Discover The 7 Largest Animals In North Carolina, and Where You’ll Find Them

Written by Kyle Glatz
Published: September 6, 2022
Image Credit iStock.com/cturtletrax
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North Carolina is a coastal state that is known as a popular vacation spot. This state is great for people who love history, fishing, exploring protected wild areas, and enjoying the ambience of Southern cities. North Carolina has a lot of unique animals within its borders. Today, the largest animals in North Carolina are our main focus, and we’re going to show you seven different species and tell you where they live in the state!

What Are The 7 Largest Animals in North Carolina?

Considering the seven largest animals in North Carolina is not merely a list of the biggest creatures we can find. Instead, we chose to focus on the biggest animals of various types. That way, you’ll know that the largest mammal in North Carolina is an elk, but the biggest insect is a butterfly. With that in mind, prepare to get a wide-ranging overview of the biggest creatures and critters in the state.

1. Blue Catfish

Blue Catfish
The blue catfish in North Carolina can weigh up to 5.5 feet!

M Huston/Shutterstock.com

Scientific NameSizeLocation
Ictalurus furcatus2-3 feet long on average, up to 5.5 feet.Found in rivers throughout the state like Cape Fear and Catawba Rivers in the state.

The blue catfish is known for its large size, bluish-grey body, and having no scales on its body. These fish are commonly caught for competitive purposes since they grow so large, an average of 3 feet long with a weight of 20 pounds.

However, the largest blue catfish ever caught in the state was much larger than average. It weighed an incredible 127 pounds and measured 60 inches long! This fish was caught on the Roanoke River, showing just how widespread and accessible this fish is to people.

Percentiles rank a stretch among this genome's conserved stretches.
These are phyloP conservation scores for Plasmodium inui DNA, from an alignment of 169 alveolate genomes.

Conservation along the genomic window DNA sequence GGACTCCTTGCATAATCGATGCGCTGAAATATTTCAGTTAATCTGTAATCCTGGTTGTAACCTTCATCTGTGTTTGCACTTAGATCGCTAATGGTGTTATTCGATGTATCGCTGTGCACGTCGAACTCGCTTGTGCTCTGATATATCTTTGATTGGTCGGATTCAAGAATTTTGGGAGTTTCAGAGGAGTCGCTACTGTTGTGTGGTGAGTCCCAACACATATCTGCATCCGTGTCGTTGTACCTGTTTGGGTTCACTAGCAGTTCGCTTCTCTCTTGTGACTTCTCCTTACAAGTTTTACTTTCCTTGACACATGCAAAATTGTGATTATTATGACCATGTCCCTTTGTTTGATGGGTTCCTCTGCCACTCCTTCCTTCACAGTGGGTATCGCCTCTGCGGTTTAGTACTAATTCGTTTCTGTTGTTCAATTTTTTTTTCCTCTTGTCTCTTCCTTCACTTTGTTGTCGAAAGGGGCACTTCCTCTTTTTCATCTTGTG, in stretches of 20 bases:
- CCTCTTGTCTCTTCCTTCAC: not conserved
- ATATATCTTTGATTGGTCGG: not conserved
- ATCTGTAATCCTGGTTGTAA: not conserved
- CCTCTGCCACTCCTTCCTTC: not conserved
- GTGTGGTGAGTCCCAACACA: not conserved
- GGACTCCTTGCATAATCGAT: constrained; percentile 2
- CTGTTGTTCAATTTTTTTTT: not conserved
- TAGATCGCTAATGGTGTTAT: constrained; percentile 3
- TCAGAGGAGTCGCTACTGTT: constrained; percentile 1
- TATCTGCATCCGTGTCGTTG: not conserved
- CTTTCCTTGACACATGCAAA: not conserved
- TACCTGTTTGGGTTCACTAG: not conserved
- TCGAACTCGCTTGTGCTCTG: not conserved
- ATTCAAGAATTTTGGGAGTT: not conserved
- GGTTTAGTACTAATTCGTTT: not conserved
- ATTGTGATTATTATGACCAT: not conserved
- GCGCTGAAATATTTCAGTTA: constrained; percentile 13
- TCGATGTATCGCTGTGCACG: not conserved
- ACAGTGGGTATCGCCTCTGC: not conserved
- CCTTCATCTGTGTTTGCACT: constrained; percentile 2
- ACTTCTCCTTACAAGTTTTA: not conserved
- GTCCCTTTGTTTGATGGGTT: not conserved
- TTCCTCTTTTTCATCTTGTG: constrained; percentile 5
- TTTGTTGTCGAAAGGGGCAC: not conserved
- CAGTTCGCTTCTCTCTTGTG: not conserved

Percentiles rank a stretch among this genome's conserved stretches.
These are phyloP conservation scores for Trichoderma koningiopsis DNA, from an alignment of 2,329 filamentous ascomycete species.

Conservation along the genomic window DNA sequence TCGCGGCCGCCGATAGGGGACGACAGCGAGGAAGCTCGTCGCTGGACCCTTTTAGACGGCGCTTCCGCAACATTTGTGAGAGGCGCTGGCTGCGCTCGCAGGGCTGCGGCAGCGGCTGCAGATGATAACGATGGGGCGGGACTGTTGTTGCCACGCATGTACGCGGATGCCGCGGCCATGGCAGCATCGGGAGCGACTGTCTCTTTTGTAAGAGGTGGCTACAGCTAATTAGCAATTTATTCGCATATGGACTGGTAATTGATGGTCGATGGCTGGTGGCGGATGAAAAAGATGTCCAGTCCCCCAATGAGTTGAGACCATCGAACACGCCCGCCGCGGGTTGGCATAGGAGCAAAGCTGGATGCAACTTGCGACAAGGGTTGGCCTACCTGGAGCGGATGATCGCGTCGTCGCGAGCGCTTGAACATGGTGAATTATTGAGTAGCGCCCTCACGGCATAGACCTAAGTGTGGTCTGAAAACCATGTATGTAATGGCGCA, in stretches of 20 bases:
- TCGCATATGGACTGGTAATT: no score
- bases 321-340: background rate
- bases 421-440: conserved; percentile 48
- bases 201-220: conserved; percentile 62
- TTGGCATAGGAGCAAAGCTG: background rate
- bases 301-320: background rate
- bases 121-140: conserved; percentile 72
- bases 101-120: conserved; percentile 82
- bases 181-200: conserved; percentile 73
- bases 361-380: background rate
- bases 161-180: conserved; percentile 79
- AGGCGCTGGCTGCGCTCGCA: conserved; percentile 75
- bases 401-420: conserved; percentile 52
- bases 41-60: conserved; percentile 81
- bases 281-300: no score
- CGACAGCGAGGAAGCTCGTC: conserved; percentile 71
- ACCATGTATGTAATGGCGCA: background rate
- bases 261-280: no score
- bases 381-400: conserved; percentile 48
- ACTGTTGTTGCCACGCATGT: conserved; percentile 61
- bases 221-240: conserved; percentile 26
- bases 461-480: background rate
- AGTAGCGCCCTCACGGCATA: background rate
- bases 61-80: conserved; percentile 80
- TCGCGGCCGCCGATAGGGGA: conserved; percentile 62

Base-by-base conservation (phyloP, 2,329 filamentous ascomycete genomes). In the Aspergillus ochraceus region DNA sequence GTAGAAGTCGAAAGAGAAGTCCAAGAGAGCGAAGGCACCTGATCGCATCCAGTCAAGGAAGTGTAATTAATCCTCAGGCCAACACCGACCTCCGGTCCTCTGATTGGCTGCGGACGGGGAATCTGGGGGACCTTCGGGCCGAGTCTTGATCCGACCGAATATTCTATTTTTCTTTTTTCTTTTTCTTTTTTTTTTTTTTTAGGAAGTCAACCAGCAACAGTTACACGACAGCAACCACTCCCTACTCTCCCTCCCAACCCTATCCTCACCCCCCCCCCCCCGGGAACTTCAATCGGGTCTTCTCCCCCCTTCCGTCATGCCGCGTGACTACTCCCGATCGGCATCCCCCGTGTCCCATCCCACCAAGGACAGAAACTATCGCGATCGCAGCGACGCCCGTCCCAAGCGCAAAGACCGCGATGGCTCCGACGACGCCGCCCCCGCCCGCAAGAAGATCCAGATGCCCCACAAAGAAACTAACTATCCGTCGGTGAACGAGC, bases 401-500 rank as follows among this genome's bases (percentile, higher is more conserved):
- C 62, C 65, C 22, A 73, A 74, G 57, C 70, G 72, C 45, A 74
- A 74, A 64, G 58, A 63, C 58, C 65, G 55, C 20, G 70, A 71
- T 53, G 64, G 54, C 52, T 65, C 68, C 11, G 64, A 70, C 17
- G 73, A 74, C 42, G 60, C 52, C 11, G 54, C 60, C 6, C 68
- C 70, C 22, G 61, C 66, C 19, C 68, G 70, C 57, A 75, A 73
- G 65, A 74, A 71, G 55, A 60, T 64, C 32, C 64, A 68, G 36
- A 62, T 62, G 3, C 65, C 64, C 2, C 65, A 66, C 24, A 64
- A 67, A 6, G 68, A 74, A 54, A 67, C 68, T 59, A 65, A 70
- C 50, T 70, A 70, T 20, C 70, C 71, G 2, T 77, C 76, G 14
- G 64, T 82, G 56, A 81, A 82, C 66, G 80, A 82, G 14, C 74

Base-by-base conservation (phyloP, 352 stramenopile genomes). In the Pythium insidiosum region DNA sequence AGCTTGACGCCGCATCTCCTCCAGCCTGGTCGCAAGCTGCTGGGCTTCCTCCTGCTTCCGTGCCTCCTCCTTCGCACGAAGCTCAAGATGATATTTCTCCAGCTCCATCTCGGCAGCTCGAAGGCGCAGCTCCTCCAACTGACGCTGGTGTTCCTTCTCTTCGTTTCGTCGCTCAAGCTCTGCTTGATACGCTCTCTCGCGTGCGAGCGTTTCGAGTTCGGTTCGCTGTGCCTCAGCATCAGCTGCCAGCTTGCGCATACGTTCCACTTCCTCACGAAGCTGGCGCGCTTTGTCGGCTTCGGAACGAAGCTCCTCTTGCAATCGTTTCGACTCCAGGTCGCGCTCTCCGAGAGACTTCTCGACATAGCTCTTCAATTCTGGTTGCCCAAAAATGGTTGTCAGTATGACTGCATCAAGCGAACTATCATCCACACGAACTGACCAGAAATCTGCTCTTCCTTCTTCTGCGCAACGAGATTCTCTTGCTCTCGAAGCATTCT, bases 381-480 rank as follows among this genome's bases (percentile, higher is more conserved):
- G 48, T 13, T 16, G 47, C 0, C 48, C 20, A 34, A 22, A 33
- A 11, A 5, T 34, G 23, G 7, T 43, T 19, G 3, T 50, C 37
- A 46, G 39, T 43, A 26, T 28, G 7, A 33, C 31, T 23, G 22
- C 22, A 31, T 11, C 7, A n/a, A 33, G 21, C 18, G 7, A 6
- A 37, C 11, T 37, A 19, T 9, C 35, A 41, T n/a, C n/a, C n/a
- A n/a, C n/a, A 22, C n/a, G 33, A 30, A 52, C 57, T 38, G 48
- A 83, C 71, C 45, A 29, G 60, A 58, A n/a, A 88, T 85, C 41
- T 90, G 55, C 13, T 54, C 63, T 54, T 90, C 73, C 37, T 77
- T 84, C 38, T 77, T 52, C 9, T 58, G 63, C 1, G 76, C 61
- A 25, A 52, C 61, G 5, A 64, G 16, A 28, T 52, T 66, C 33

2. Mute Swan

mute swan in calm water
The mute swan is found near lakes and ponds in North Carolina.

iStock.com/Arina_Bogachyova

Scientific NameSizeLocation
Cygnus olor6-7.9 feet wingspanLive near lakes and ponds, but they can also be found near coastal plains.

The mute swan is one of the largest animals in North Carolina, and it’s one of the largest birds in the entire United States. These birds have a body length that can exceed 5 feet long, and they look majestic on the water. They have white feathers on most of their bodies, a face with a dark black color, and an orange bill.

These swans are usually found in the northeastern portion of the state near the coastal regions. They’re somewhat common at North Pond on Pea Island. Yet, they can also be found in the central portion of the state, but not as commonly. It’s best to avoid these big birds. They can turn aggressive if a human approaches them.

3. Elk

boiling river yellowstone
Elks are among the largest mammals in North Carolina.

Cody Linde/Shutterstock.com

Scientific NameSizeLocation
Cervus canadensis           6.9-8 feet longMostly found in the Great Smoky Mountain National Park, especially in the Cataloochee Valley.

Elk are the second-largest animals in North Carolina, but they aren’t native to the state. Instead, they were introduced to the land years ago in an attempt to see if they could survive in the area. They haven’t exactly exploded in population, but it’s believed that the original population of 52 grew to perhaps 200 elk in 20 years.

These animals are large, measuring almost 9 feet long, standing 5 feet tall at the shoulder, and weighing up to 1,300 pounds. These are large wild animals that need to be avoided should you encounter one.

4. American Alligator

Alligator Lifespan - Alligator front view
Alligators in North Carolina can grow to 15 feet!

iStock.com/cturtletrax

Scientific NameSizeLocation
Alligator mississippiensis8.5-15 feet longFound in swamps, ponds, lakes, and portions of some rivers, but only if they are freshwater. Usually seen in the southeast part of the state.

The American alligator is the largest animal in North Carolina, but it’s not a common sight throughout the whole state. Instead, it is typically found in the coastal areas of the state, especially in the southern part of North Carolina. However, it can be seen far inland, almost to the south-central part of the state.